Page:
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Aug 7, 2017 3:57 PM

Care for dogs rescued from feces-filled NH mansion expected to reach half-million dollars

NH1.com

WOLFEBORO — It’s been just under two months since 84 Great Danes were seized from a Wolfeboro mansion and brought to a remote location until the case goes to trial in October.

READ: 'Overwhelming' smell at feces-filled NH mansion made rescue of 84 dogs take longer

The Humane Society for the United States created the temporary emergency shelter, as they typically do in cases like this. Several staff and volunteers are on site each day caring for the dogs.

The cost of care for the Great Danes is estimated at $500,000 if the case is wrapped up by Oct. 25 as scheduled. If it drags on for months or even years, as Lindsay Hamrick, state director of the HSUS warns is possible, it could be over a million dollars.

READ: Trial postponed for NH woman who lived in feces filled mansion with 84 Great Danes

“Feeding them alone, that costs us a tremendous amount because these dogs are eating so much food because of how big they are,” Hamrick said.

Christina Fay is currently facing two counts of animal cruelty but more charges could be forthcoming.

Hamrick says the dogs are improving since their arrival seven weeks ago. Several of the dogs suffered from cherry eye, an inflammation of their inner eyelid. When the eye gets inflamed, it’s very easy to treat with eye drops and medication, but Hamrick said, when left untreated, surgery is necessary. The ophthalmologist working with the dogs recommended six dogs receive emergency surgeries to put their eyelid back where it is supposed to be. Those six dogs are all currently recovering from their surgeries.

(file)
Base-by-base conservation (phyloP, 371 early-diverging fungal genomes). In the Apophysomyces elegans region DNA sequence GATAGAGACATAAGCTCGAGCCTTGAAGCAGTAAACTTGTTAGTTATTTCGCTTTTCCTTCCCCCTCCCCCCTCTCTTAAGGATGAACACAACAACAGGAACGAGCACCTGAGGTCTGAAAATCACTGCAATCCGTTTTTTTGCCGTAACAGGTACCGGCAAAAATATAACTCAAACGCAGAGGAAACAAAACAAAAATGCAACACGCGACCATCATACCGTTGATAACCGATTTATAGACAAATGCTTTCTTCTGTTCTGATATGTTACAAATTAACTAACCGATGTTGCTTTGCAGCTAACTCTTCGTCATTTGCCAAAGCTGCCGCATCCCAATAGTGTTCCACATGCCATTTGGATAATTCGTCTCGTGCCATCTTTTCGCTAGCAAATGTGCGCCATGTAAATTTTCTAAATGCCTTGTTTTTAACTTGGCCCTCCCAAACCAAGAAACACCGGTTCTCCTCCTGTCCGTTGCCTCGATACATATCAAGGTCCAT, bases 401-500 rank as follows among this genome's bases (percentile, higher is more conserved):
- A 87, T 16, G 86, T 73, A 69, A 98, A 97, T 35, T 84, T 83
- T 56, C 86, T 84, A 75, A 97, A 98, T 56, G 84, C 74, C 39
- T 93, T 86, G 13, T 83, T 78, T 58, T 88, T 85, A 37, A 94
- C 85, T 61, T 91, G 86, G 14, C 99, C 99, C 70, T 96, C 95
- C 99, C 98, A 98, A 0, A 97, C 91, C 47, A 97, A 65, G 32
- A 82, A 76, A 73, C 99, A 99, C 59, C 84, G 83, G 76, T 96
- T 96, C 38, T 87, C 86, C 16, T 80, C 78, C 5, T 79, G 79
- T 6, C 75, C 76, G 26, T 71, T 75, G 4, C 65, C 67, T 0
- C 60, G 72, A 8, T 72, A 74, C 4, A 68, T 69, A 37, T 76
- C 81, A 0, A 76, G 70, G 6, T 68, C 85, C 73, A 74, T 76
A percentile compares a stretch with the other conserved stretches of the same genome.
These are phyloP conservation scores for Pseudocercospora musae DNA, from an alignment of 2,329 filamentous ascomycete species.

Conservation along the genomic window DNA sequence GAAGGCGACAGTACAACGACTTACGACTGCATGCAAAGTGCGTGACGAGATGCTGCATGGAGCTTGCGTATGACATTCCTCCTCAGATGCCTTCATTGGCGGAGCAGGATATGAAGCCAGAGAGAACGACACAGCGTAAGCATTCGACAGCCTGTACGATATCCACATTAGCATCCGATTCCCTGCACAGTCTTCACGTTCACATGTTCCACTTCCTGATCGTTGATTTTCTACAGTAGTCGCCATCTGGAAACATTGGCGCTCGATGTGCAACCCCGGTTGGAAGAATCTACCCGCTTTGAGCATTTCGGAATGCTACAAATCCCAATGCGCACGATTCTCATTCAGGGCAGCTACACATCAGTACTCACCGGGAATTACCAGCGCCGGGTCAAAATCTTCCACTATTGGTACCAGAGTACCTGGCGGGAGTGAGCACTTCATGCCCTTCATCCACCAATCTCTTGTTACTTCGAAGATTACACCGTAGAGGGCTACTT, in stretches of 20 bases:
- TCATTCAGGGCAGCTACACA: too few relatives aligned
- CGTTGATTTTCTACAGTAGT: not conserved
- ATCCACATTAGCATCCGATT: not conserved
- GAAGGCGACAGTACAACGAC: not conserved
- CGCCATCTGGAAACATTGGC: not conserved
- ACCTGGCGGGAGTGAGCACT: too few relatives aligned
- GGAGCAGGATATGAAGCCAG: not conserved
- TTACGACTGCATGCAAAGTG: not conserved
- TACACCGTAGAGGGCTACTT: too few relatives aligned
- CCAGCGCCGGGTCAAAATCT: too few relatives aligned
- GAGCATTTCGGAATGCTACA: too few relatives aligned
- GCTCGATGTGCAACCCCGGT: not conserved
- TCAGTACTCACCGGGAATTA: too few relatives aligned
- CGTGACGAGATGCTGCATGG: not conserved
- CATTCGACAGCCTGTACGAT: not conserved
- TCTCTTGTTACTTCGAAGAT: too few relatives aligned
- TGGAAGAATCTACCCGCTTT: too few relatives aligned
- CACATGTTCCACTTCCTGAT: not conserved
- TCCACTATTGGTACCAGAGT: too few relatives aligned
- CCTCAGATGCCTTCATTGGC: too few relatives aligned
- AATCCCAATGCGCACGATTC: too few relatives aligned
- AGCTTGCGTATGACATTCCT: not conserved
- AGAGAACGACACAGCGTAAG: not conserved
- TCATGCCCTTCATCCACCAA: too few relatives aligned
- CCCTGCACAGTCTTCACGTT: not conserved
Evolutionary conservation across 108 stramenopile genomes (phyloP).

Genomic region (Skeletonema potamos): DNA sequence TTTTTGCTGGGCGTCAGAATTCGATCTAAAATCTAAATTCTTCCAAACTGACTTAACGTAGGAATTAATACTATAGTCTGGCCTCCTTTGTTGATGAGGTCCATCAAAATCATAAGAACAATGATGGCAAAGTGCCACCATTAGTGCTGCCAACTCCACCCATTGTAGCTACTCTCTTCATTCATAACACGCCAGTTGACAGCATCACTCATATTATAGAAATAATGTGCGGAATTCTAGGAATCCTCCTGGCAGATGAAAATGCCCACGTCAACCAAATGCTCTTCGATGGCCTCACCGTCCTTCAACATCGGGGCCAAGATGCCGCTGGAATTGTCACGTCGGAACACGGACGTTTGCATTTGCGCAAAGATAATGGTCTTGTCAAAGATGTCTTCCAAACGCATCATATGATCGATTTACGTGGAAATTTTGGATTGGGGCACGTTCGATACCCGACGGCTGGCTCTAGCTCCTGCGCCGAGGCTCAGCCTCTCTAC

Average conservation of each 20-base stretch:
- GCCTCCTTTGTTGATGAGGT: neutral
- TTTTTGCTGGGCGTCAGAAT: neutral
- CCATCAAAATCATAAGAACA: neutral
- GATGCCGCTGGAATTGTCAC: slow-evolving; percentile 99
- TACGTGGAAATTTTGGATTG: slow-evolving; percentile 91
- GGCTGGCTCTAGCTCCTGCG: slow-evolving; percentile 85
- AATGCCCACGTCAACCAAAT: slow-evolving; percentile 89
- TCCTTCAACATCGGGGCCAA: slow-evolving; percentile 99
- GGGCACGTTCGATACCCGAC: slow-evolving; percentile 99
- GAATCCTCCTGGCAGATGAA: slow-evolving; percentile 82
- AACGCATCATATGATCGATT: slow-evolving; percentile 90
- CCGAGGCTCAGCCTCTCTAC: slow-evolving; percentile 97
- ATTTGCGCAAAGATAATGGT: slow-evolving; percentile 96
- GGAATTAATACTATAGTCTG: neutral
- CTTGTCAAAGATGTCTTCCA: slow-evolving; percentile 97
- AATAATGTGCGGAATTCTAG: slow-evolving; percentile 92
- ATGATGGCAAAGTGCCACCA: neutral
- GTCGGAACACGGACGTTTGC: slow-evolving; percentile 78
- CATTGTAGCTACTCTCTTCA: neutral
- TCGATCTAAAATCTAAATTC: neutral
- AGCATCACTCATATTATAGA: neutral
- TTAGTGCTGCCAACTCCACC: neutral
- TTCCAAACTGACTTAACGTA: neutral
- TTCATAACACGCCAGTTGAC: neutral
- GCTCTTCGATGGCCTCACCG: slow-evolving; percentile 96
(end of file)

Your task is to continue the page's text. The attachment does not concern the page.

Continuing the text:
Hamrick said the dogs were all treated for Giardia – a parasite that lives in the intestines, Papilloma virus – a highly-contagious herpes virus — ear infections and many still have untreated orthopedic issues. Hamrick said they cannot treat any ailment that is not more or less life-threatening, because dogs are property in the eyes of the law.

“Because these dogs are still considered the defendant’s property, we can’t do everything in the emergency shelter,” Hamrick said. “We can’t ‘alter her property.’”

For that reason, the dogs have not been spayed or neutered.

HSUS is accepting donations to help with the cost of care. They also have posted an Amazon wish list for the Great Danes.

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